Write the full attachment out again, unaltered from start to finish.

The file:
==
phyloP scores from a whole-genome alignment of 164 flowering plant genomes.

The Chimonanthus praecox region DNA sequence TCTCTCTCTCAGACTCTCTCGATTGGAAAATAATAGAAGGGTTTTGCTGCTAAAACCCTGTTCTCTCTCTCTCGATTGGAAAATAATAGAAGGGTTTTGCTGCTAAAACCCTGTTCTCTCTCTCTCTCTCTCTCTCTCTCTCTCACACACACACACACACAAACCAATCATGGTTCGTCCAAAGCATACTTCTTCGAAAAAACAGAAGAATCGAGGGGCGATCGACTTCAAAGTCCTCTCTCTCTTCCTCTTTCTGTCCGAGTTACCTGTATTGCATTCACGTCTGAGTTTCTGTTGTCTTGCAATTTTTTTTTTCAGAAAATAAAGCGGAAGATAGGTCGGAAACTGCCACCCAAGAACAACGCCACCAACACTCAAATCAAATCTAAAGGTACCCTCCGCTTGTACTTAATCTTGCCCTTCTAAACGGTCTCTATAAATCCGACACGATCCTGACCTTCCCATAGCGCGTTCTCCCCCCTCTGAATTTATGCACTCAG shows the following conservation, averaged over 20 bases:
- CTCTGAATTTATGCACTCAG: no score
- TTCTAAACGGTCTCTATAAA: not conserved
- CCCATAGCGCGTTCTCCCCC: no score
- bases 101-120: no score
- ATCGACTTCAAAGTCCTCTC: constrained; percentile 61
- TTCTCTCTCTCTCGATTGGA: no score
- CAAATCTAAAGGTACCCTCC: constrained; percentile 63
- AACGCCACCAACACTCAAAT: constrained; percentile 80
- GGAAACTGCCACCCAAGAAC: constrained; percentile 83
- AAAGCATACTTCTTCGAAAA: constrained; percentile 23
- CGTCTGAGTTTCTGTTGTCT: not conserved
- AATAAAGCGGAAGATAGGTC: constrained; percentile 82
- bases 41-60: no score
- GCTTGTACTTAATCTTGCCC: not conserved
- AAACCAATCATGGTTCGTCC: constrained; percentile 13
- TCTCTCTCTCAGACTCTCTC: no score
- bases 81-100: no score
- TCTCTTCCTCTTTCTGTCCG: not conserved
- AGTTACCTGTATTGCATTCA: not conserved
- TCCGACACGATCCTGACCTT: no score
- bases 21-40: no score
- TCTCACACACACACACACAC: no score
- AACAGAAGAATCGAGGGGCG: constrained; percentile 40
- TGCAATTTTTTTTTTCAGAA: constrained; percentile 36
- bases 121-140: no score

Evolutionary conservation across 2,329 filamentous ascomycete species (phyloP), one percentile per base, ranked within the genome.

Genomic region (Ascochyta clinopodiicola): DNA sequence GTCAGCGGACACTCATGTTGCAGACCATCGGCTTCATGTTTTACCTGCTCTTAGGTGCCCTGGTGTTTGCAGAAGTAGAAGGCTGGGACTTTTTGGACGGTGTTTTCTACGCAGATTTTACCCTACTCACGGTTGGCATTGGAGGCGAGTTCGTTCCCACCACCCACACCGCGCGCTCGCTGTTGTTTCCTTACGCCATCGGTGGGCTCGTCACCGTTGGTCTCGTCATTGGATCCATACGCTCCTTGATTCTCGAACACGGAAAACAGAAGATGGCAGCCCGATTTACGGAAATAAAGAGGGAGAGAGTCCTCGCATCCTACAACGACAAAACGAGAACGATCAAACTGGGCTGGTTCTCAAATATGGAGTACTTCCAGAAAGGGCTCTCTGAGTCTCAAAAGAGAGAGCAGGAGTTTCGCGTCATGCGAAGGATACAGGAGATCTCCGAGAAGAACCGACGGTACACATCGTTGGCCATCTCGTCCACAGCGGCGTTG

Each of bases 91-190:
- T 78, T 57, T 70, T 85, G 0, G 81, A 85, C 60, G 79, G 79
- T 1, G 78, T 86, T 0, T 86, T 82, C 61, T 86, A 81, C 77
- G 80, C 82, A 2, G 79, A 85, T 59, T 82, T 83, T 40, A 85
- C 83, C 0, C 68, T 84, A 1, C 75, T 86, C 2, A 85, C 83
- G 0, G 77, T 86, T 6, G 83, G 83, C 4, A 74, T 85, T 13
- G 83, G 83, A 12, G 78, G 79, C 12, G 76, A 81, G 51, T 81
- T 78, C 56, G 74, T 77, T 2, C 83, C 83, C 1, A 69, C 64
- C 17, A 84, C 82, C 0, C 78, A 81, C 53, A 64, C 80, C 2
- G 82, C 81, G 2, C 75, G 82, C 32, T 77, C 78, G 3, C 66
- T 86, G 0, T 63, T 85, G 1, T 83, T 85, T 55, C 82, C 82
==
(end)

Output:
phyloP scores from a whole-genome alignment of 164 flowering plant genomes.

The Chimonanthus praecox region DNA sequence TCTCTCTCTCAGACTCTCTCGATTGGAAAATAATAGAAGGGTTTTGCTGCTAAAACCCTGTTCTCTCTCTCTCGATTGGAAAATAATAGAAGGGTTTTGCTGCTAAAACCCTGTTCTCTCTCTCTCTCTCTCTCTCTCTCTCTCACACACACACACACACAAACCAATCATGGTTCGTCCAAAGCATACTTCTTCGAAAAAACAGAAGAATCGAGGGGCGATCGACTTCAAAGTCCTCTCTCTCTTCCTCTTTCTGTCCGAGTTACCTGTATTGCATTCACGTCTGAGTTTCTGTTGTCTTGCAATTTTTTTTTTCAGAAAATAAAGCGGAAGATAGGTCGGAAACTGCCACCCAAGAACAACGCCACCAACACTCAAATCAAATCTAAAGGTACCCTCCGCTTGTACTTAATCTTGCCCTTCTAAACGGTCTCTATAAATCCGACACGATCCTGACCTTCCCATAGCGCGTTCTCCCCCCTCTGAATTTATGCACTCAG shows the following conservation, averaged over 20 bases:
- CTCTGAATTTATGCACTCAG: no score
- TTCTAAACGGTCTCTATAAA: not conserved
- CCCATAGCGCGTTCTCCCCC: no score
- bases 101-120: no score
- ATCGACTTCAAAGTCCTCTC: constrained; percentile 61
- TTCTCTCTCTCTCGATTGGA: no score
- CAAATCTAAAGGTACCCTCC: constrained; percentile 63
- AACGCCACCAACACTCAAAT: constrained; percentile 80
- GGAAACTGCCACCCAAGAAC: constrained; percentile 83
- AAAGCATACTTCTTCGAAAA: constrained; percentile 23
- CGTCTGAGTTTCTGTTGTCT: not conserved
- AATAAAGCGGAAGATAGGTC: constrained; percentile 82
- bases 41-60: no score
- GCTTGTACTTAATCTTGCCC: not conserved
- AAACCAATCATGGTTCGTCC: constrained; percentile 13
- TCTCTCTCTCAGACTCTCTC: no score
- bases 81-100: no score
- TCTCTTCCTCTTTCTGTCCG: not conserved
- AGTTACCTGTATTGCATTCA: not conserved
- TCCGACACGATCCTGACCTT: no score
- bases 21-40: no score
- TCTCACACACACACACACAC: no score
- AACAGAAGAATCGAGGGGCG: constrained; percentile 40
- TGCAATTTTTTTTTTCAGAA: constrained; percentile 36
- bases 121-140: no score

Evolutionary conservation across 2,329 filamentous ascomycete species (phyloP), one percentile per base, ranked within the genome.

Genomic region (Ascochyta clinopodiicola): DNA sequence GTCAGCGGACACTCATGTTGCAGACCATCGGCTTCATGTTTTACCTGCTCTTAGGTGCCCTGGTGTTTGCAGAAGTAGAAGGCTGGGACTTTTTGGACGGTGTTTTCTACGCAGATTTTACCCTACTCACGGTTGGCATTGGAGGCGAGTTCGTTCCCACCACCCACACCGCGCGCTCGCTGTTGTTTCCTTACGCCATCGGTGGGCTCGTCACCGTTGGTCTCGTCATTGGATCCATACGCTCCTTGATTCTCGAACACGGAAAACAGAAGATGGCAGCCCGATTTACGGAAATAAAGAGGGAGAGAGTCCTCGCATCCTACAACGACAAAACGAGAACGATCAAACTGGGCTGGTTCTCAAATATGGAGTACTTCCAGAAAGGGCTCTCTGAGTCTCAAAAGAGAGAGCAGGAGTTTCGCGTCATGCGAAGGATACAGGAGATCTCCGAGAAGAACCGACGGTACACATCGTTGGCCATCTCGTCCACAGCGGCGTTG

Each of bases 91-190:
- T 78, T 57, T 70, T 85, G 0, G 81, A 85, C 60, G 79, G 79
- T 1, G 78, T 86, T 0, T 86, T 82, C 61, T 86, A 81, C 77
- G 80, C 82, A 2, G 79, A 85, T 59, T 82, T 83, T 40, A 85
- C 83, C 0, C 68, T 84, A 1, C 75, T 86, C 2, A 85, C 83
- G 0, G 77, T 86, T 6, G 83, G 83, C 4, A 74, T 85, T 13
- G 83, G 83, A 12, G 78, G 79, C 12, G 76, A 81, G 51, T 81
- T 78, C 56, G 74, T 77, T 2, C 83, C 83, C 1, A 69, C 64
- C 17, A 84, C 82, C 0, C 78, A 81, C 53, A 64, C 80, C 2
- G 82, C 81, G 2, C 75, G 82, C 32, T 77, C 78, G 3, C 66
- T 86, G 0, T 63, T 85, G 1, T 83, T 85, T 55, C 82, C 82